By The Canadian Press
Insolvency trustee Doug Hoyes encounters a lot of Canadians with money troubles, but he’s become particularly sympathetic to the plight of young people who find themselves financially underwater.
For more than a decade, his Ontario−based firm Hoyes Michalos has been crunching bankruptcy and insolvency numbers for its annual “Joe Debtor” analysis, with its latest results released last month ahead of tax season.
He’s concluded that millennial Canadians have been dealt a generational losing hand as they face student loans layered with bad debts from credit cards, high−interest loans, and post−pandemic tax debt from collecting CERB.
“I think there’s a whole bunch of whammies that have hit millennials.” Hoyes said. “The CERB was the final straw that broke the camel’s back.”
The 2022 Joe Debtor study examined 2,700 personal insolvencies filed in Ontario. Hoyes Michalos says 49 per cent were filed by millennials aged 26 to 41, even though they make up 27 per cent of adult Canadians.
The study found that on a per−population basis, millennials were 1.4 times more likely to file for insolvency than people in generation X aged 42 to 56, and 1.7 times more likely than baby boomers aged 57 to 76.
Insolvent millennials were on average 33 years old and owed an average of $47,283 in unsecured debt.
Hoyes said many people collected CERB and other pandemic−relief funds without fully appreciating the tax liabilities those programs generated, finding themselves insolvent and unable to pay down their credit cards, student loans, high−interest loans, and lastly their tax debts.
More than 100,000 Canadians of all ages filed for bankruptcy or insolvency in 2022.
But older generations, Hoyes said, have enjoyed many advantages.
Housing prices were more in step with wages. Tuition fees didn’t necessitate student loans, allowing graduates to enter the workforce and start saving and investing out of the gate, rather than having to service large debts for years after completing their education.
Hoyes said those circumstances represented a “safety valve” that young people now can’t rely on.
“Anything goes wrong like a pandemic, or you lose your job or you get sick or you get divorced and boom, there is no safety valve there,” he said.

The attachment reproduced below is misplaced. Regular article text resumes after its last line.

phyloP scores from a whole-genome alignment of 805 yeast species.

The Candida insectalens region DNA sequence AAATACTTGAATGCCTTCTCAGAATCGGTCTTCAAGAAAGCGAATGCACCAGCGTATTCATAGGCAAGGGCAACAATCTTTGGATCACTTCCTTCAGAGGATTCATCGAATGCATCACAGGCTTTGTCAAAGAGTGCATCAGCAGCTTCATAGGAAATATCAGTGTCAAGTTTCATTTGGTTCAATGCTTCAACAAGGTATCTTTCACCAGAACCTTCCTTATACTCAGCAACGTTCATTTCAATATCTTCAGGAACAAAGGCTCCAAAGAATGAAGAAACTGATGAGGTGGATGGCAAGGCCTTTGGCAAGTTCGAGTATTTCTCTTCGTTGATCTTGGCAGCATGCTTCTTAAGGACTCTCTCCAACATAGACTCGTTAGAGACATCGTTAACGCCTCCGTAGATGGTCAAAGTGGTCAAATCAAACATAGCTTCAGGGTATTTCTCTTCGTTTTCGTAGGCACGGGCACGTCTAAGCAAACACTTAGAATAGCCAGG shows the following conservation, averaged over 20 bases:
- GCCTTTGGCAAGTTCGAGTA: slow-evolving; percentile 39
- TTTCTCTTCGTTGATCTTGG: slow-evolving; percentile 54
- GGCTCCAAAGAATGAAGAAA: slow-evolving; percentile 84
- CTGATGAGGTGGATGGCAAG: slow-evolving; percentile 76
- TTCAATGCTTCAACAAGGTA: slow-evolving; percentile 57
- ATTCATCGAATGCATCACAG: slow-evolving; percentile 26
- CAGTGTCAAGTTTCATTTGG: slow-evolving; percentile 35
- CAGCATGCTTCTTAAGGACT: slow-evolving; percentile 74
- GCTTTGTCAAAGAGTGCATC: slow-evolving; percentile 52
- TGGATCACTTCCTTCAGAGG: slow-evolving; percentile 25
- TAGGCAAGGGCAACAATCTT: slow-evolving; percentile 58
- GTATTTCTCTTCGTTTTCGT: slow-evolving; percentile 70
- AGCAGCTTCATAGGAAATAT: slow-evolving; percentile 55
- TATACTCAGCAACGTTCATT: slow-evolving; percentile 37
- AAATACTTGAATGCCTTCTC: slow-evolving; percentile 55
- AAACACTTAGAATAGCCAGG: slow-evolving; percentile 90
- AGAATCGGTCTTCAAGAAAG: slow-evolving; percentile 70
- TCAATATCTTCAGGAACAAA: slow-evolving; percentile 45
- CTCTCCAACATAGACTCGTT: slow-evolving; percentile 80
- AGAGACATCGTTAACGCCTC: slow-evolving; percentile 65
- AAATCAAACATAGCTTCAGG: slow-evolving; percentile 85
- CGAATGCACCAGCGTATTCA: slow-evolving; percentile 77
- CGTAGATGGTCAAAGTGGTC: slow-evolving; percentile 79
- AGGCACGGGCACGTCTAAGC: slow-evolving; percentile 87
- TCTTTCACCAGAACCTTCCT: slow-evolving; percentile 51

Filing for bankruptcy, he said, is an option to eliminate debts, but most people end up filing consumer proposals with the help of insolvency trustees like him to pay them down over time in manageable portions.
“It becomes an affordable way to eliminate the debt, and that’s why we’re seeing more and more millennials resorting to consumer proposals,” he said. “They really have no other choice.”
Sandra Fry, a Winnipeg−based credit counsellor with the non−profit Credit Counselling Society, said many young people who seek alternatives to insolvency and bankruptcy are dealing with the shock of rising interest rates.
“Unfortunately, a lot of people out there are living on the edge of their affordability,” Fry said.
Fry said the Credit Counselling Society sees all types of people struggling financially with rising costs that are “really squeezing Canadians in general from all sides.”
The society helps people struggling with debt, negotiating with creditors to eliminate interest on loans, but also refers people in some situations to bankruptcy and insolvency trustees.
Millennial clients she’s dealt with lately have often had variable interest rate mortgages, and rate hikes “caused huge strain on their budget because their payments just went up like crazy.”
Dave Locke, 31, lives with his wife in Coquitlam, B.C., east of Vancouver, and the couple sought Fry’s help when their mortgage payments jumped dramatically in the middle of a costly renovation.
Locke, who works for a real estate brokerage, got into the housing market at a young age having worked in the oil and gas industry after high school.
He ended up buying a home in Coquitlam with his wife Tara, who works in labour relations, and the Bank of Canada’s rate hikes eventually saw their monthly mortgage payments jump 40 per cent.
The couple had a construction loan with their bank to fund the renovations, and as interest rates climbed and the price of construction materials ballooned, Locke realized something had to give, even with their relatively high combined incomes.
Insolvency or bankruptcy weren’t options for the couple because they wanted to keep their assets, but the Credit Counselling Society was able to work out a deal with their bank to eliminate interest on the renovation loan.
“I’m still paying the full balance,” Locke said. “I’m just not paying any additional interest.”
Locke said the stress and stigma of debt is embarrassing, “but it’s just the way it goes.”
“You have to kind of swallow your pride,” he said.
Grant Bazian, a licensed insolvency trustee and president of MNP Ltd. in Vancouver, said he’s seen many clients “keeping up with the Joneses,” but living beyond their means and getting stuck in a cycle of high interest debt from payday loans and credit cards, layered on top of “ridiculous” housing costs.
Bazian said there’s likely no “one magic bullet” to alleviate the debt woes of young people, many of whom are coming to see him racked with anxiety and other mental health issues.
For accountant Hoyes back in Ontario, putting out the firm’s Joe Debtor study every year is a way of letting people know they’re not alone and to remind them of legal options to start anew financially.
Hoyes said it would be a mistake to automatically blame millennials for their money trouble because “you cannot be blaming an entire generation for how the deck is stacked against them.”
“You don’t have to keep working two jobs for the next 20 years,” he said. “There are legal ways to eliminate a chunk of your debt, and yeah, it hurts your credit temporarily and it’s not something you want to do, but sometimes surgery is the answer.”
By Darryl Greer